A tentative diagnosis needs to be recognized for what it is––a hypothesis. An attempt should be made, if possible, to make a definitive diagnosis. There was no mention of dental radiographs being taken to confirm the presence of an abscessed tooth/teeth. It’s possible that blood in the area may have mimicked an abscess radiographically and it’s also possible that teeth 108 and 109 were indeed abscessed. Intraoral dental radiographs are required by AAHA practice guidelines1 and are rapidly becoming standard of care for dentistry and extraction.  

Second Presentation 

The main oversight at the second presentation was reexamining the patient. If this dog had a PCV of 9% after dental bleeding, it would in all likelihood have had pale mucous membranes and some physical examination findings beyond what would be expected for a retrobulbar abscess. The owner reported that the dog had to be carried up and down stairs. The dog was lethargic and exhibiting abnormal behavior. If a thorough preoperative examination had been done, it might have been noticed that this case was not what it seemed.  

Tricky Presentations

This case was obviously difficult and may have initially led almost any practitioner down the wrong path. Presenting signs for rodenticide toxicity include epistaxis, melena, articular hemorrhage, hematemesis, pulmonary hemorrhage, and hemothorax. Some animals may have neurologic signs from subdural cranial or spinal canal hemorrhage.2 Patients can present with what seems like a mass but turns out to be a hematoma. We now know they can also present with what seems like a retrobulbar abscess. The most important learning point from this case is to recognize when a diagnosis is tentative versus definitive. Every recheck of a patient for any reason should include a thorough physical examination and a mental recalculation of the problem at hand. Questioning assumptions is what keeps us practicing top-quality medicine.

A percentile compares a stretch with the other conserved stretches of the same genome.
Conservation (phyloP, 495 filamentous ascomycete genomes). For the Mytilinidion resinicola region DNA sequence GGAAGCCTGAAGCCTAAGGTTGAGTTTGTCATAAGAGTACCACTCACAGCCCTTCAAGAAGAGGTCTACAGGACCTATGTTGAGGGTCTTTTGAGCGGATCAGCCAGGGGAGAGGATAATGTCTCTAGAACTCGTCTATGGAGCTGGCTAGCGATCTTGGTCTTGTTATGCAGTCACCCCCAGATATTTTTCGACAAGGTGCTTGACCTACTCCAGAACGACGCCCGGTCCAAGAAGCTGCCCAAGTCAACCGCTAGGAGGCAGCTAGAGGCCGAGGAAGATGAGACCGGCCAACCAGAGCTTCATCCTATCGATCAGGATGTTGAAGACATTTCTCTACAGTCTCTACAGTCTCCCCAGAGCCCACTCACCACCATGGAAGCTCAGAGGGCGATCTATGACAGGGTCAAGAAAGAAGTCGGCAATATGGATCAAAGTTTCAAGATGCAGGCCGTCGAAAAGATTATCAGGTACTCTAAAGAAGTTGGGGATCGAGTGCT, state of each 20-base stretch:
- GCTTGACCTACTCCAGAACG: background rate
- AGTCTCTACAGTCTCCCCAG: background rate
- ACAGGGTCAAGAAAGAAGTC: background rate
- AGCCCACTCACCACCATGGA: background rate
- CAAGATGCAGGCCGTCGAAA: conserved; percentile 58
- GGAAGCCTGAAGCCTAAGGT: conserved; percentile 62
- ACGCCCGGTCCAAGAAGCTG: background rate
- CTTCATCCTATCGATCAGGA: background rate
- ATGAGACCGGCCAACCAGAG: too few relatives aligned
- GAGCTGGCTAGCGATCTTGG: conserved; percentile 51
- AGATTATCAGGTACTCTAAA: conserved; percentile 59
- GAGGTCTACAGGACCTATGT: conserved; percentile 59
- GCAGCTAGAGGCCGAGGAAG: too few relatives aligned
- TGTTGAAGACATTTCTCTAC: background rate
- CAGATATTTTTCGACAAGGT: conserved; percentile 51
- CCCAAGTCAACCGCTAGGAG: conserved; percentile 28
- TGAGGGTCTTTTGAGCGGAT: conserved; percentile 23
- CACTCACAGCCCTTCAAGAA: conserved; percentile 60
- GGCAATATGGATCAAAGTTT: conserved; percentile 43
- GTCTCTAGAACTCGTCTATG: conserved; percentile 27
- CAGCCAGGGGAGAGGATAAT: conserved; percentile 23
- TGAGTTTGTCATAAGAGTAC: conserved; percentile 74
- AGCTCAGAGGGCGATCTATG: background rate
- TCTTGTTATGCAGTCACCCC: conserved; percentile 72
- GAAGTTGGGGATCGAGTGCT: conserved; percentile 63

BARAK BENARYEH, DVM, DABVP, is the owner of Spicewood Springs Animal Hospital. He graduated from University of California Davis School of Veterinary Medicine in 1997 and completed an internship in Small Animal Medicine, Surgery, and Emergency at University of Pennsylvania. Dr. Benaryeh has also taught practical coursework to first-year veterinary students and was a primary veterinary surgeon for the Helping Hands Program, which trains assistance monkeys for quadriplegic people. Dr. Benaryeh is certified by the American Board of Veterinary Practitioners in Canine and Feline Practice.


The Specialist’s Opinion

Gretchen Statz, DVM, DACVECC

I think this case was handled well for the most part. The main issue was lack of recognition of rodenticide toxicity at the time of presentation. Luckily the dog ended up doing very well.  

Rodenticide toxicity was easy to miss initially because the presenting complaint and physical examination findings were not consistent with obvious hemorrhage. Understandably, the owner did not consider the green vomitus and stool from 2 weeks prior significant to the present problem, so this information was not shared with the veterinary staff. Both of these points are common pitfalls when dealing with anticoagulant rodenticide toxicity.

Rodenticide Toxicity

Anticoagulant rodenticides act by inhibiting activation of clotting factors II, VII, IX, and X. The intrinsic and extrinsic clotting cascade will be affected when these clotting factors are depleted, and the PT and PTT will be markedly prolonged. Because of the short half-life of fVII, which is involved in the extrinsic clotting cascade, the PT will often be elevated prior to the PTT. Bleeding usually takes place 3 to 5 days after ingestion of the toxin and can occur from any site, especially after trauma or a surgical procedure. It is important to consider rodenticide toxicity in any case involving unexplained bleeding or vague, unexplained clinical signs.